I do like going down to the Huntington Library to do some work. If you’ve never been and get the chance, I highly recommend it. My girlfriend and I were there, and at lunch we took a break to explore the old Huntington mansion, which has been brilliantly renovated, and we looked at the Gainsborough paintings. There was some kind of orchid show going on as well, but we didn’t go by that. It’s almost always unpleasant getting to the Huntington, but once there, it’s a great place to work.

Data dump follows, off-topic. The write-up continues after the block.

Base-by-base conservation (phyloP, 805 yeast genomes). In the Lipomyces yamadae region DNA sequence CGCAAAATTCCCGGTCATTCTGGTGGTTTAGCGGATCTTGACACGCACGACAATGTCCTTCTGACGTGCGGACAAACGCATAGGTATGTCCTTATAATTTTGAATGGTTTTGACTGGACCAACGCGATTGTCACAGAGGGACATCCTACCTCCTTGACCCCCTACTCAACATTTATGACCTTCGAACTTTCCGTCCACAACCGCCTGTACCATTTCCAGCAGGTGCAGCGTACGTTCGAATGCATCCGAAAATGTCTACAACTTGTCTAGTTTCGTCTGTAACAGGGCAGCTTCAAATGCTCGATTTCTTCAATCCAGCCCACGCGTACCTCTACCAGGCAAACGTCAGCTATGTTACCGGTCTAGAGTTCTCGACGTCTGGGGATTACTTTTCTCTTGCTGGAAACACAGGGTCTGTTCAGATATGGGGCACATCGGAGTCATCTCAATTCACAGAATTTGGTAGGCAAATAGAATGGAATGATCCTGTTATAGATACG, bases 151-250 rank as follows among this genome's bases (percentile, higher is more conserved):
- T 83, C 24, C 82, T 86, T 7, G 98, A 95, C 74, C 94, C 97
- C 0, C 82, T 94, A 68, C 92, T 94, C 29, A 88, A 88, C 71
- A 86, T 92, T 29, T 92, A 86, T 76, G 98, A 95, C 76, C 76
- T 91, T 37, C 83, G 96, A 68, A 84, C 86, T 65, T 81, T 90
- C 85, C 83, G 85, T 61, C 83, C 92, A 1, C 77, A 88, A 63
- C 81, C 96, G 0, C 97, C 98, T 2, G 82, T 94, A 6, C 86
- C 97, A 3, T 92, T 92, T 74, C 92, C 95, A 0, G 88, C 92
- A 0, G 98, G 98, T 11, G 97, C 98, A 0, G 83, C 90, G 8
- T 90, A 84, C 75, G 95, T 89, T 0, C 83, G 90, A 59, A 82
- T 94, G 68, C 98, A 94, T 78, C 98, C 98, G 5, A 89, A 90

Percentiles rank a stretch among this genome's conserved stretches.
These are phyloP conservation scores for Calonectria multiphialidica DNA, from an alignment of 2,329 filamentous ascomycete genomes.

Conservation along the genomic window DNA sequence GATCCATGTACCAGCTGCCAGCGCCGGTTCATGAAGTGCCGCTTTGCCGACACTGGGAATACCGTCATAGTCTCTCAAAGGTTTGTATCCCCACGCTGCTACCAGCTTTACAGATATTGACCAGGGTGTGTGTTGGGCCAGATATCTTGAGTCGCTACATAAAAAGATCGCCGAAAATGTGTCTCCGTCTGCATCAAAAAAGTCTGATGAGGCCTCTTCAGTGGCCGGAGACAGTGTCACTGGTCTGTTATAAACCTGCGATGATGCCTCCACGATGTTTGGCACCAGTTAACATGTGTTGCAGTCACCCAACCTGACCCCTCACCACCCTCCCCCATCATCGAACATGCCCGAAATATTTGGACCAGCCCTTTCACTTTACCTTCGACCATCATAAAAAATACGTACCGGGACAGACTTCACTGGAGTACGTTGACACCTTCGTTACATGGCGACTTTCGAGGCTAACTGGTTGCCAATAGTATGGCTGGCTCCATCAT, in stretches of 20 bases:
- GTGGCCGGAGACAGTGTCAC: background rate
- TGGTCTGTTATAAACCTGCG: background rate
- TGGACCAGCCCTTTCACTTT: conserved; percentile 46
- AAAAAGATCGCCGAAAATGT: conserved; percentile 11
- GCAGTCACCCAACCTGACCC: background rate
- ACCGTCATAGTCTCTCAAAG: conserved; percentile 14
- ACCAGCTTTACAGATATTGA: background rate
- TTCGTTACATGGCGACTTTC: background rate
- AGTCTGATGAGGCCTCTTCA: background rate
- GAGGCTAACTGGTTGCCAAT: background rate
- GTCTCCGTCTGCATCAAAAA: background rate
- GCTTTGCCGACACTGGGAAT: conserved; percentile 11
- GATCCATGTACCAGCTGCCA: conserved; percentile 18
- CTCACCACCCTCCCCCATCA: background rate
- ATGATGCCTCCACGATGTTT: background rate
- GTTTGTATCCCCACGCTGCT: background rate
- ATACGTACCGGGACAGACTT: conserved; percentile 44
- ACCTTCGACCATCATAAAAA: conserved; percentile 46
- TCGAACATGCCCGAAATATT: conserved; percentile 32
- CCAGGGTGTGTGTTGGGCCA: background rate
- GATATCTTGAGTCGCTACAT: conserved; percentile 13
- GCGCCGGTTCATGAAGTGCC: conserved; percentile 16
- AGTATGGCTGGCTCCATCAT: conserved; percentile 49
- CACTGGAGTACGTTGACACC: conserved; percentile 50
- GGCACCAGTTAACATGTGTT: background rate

Meanwhile, I was following one of Frances Henderson’s references on Mabbott to a letter sent by Sir Thomas Clarges to Major George Rawden. In it, Clarges mentions that he was lodging at Mabbott’s house on [St.] George’s street in Dublin. Clarges, Rawden, and Sir Richard Clifton were all clients of George Monck (by then Duke of Abermarle), and there’s a number of letters by them trying to sort out some of Monck’s affairs for him: the interminable business of the lease on his house in Dublin, his livestock, and Captain Hill’s accounts. Not real page-turners. Mabbott used to send newsletters to Monck (I know I’ve found one from 1654 and I’m pretty sure I’ve seen others). I’ve been trying to see if Mabbott was being coopted into any of Monck’s business, but so far, no luck. It appears their relationship was strictly scrivener-subscriber. What makes me think otherwise is that Clarges stayed with Mabbott soon after his arrival in Dublin. Could that really just be chance? It’s possible, but I think it merits further investigation.